Second, short attention spans are better, because the learner can reinforce the concepts in a four-minute video within days of completion. Most students have a seven-day window to reinforce anything they have learned; miss that window and content will more than likely be lost. If you think that is just for the TNGs, I’d like you to open your smartphone and tell me how many casual games are on your phone. (I’m looking at you Candy Crush players.)

Those games are just a quick dip into skill improvement, increasing your enjoyment of the game and keeping you playing for longer. Why wouldn’t we want the same results in business education? 

Pro Tip:

Make short one-minute product/service knowledge videos that teach the staff about the goods or services that you sell. Once built, you can use the scaffolding for future micro-learning videos.

Case Study: HeadsUp!

Kara and Erin, company-wide huddle facilitators, wanted a fast-paced game that taught front line employees waste reduction by using Ellen Degeneres’ HeadsUp! game as inspiration. Kara and Erin designed, tested and played HeadsUp! with fantastic results.

Our employees would use financial literacy clues to get their partner to guess the term. For example, if the word was “banana,” the player would say something like “it’s yellow and has little cost of goods!” If the guessed correctly, the team would receive a point; double points for using Great Game terms.

Kara explains, “We’ve struggled in the past explaining the rules on older “game show” games that they didn’t grow up with, causing a lot of confusion on how to play, which took away from the lesson the game was supposed to teach. Our Q1 numbers showed that we were hustling across most departments to bring in sales, but we were spending almost all of our income! So Erin and I designed a game with a list of costs the frontline employees can affect. This game was overall simple to put together. We developed the activity in less than an hour and spent just 20 minutes building the materials. It was just as fun as the audience to watch as it was for the employees to play.”

(Sorry the video quality is poor. Since we are a multi-unit business, we live-stream our huddles, and at times it records in lower quality video.)

The classroom is dead! Long live the break room! In the comments below, tell us what other unconventional learning spaces you could use in your business? 

To learn more about the new classroom paradigm, join Aaron Clay and Mark Banks at the 25th Annual Gathering of Games, where they will present an educational session on the topic. The Gathering of Games takes place September 6-8, 2017 in Dallas, Texas. Click the box below to learn more.

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Topics: The Annual Gathering of Games

Aaron Clay and Mark Banks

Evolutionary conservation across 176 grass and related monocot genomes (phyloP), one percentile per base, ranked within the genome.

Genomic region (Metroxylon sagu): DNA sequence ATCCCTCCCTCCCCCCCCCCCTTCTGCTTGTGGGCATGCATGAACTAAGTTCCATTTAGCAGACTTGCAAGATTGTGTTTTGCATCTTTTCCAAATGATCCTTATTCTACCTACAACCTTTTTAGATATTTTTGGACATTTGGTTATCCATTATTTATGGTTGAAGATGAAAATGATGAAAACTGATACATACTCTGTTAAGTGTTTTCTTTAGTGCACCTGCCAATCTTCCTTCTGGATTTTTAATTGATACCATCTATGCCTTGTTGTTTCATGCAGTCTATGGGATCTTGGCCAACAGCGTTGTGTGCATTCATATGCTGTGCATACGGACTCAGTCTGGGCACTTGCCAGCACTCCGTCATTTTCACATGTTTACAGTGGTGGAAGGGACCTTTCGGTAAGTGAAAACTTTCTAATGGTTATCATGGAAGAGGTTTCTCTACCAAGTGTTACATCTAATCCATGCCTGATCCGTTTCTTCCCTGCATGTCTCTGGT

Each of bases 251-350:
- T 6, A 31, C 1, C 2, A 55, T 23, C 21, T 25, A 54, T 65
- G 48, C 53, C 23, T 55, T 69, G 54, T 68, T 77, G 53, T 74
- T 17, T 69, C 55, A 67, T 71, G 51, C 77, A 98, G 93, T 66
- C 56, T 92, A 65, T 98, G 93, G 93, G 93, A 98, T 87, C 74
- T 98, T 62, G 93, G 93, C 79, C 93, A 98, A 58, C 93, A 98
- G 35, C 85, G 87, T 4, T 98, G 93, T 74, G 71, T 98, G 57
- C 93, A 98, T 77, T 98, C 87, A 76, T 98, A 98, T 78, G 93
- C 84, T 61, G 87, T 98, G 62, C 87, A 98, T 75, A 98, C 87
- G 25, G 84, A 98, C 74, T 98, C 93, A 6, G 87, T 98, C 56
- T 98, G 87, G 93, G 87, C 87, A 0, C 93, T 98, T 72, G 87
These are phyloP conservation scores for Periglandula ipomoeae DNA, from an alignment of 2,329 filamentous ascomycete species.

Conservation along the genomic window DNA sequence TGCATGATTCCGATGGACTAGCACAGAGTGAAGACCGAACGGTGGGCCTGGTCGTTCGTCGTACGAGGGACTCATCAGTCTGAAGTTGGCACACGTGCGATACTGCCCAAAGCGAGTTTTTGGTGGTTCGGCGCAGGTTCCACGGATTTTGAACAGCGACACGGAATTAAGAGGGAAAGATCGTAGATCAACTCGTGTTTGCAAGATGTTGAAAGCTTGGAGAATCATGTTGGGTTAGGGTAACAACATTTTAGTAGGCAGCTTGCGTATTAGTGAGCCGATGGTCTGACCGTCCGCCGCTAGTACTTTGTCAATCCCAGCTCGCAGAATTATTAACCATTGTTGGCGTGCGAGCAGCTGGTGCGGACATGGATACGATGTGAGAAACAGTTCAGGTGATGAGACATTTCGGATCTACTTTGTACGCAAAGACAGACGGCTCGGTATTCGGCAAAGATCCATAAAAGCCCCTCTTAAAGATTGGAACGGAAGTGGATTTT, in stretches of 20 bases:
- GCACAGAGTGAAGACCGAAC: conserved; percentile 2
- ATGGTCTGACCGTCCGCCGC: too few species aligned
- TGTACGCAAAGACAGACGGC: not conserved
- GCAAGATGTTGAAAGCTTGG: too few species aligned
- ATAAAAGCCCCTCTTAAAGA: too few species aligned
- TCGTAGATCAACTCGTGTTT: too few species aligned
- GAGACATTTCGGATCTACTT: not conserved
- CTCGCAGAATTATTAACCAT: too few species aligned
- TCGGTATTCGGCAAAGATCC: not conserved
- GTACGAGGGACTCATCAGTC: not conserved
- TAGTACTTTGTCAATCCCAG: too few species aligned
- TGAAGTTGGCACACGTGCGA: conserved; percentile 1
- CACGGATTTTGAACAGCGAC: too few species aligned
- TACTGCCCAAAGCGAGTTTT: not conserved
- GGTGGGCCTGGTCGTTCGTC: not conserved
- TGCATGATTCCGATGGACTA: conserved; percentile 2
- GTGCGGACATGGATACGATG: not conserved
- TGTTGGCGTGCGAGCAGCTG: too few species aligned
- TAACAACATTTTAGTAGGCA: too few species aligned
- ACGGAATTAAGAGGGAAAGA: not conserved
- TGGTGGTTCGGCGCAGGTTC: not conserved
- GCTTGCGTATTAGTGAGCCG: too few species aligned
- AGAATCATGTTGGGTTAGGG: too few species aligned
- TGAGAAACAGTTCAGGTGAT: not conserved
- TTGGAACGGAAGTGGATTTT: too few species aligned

Aaron M. Clay, Marketing and Communications Director at Amy’s Ice Creams, has been a member of the Executive Leadership team for six years. He has taken a pivotal role in the advancement of open book management at Amy’s Ice Creams. In addition to leading the company game as a coach, he has developed core curriculum for MBAmy's, an internal and education programs and created an internship program that encourages continuous engagement and a fresh perspective from college students. Aaron is also a co-founder and coach for Amy's EDU, dedicated to educating businesses on culture, open book management, and customer service among other courses. Aaron specializes in adapting the methods taught into best practices in a client's organization or company. Mark Banks is one of the founders and Education Director of Amy’s EDU, a branch of Amy’s Ice Creams dedicated to igniting bright minds, promoting clear and confident communication between the front line and executives, and developing a leadership mentality.Mark Banks is Operations Manager of Amy’s Ice Creams and has been a member of the Executive Leadership team for nine years. Mark designed and created MBAmy's, an internal education program that teaches the value of entrepreneurship and financial literacy, making the once elite terms and practices of “Business” accessible to everyone. This curriculum offers classes in open book management, customer service, product knowledge, and leadership development. He serves as a coach and mentor for 15 units overseeing 200 employees. With annual sales approaching $10 million it takes a lot of ice cream to keep the lights on. As such, Mark teaches employees that finance is sweet and essential. His favorite ice cream flavor is Butter Brick.

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About The Great Game of Business

Our approach to running a company was developed to help close one of the biggest gaps in business: the gap between managers and employees. We call our open-book approach The Great Game of Business. What lies at the heart of The Game is a very simple proposition: The best, most efficient, most profitable way to operate a business is to give everybody in the company a voice in saying how the company is run and a stake in the outcome. Let us teach you how to develop a culture of ownership, where employees think, act and feel like owners.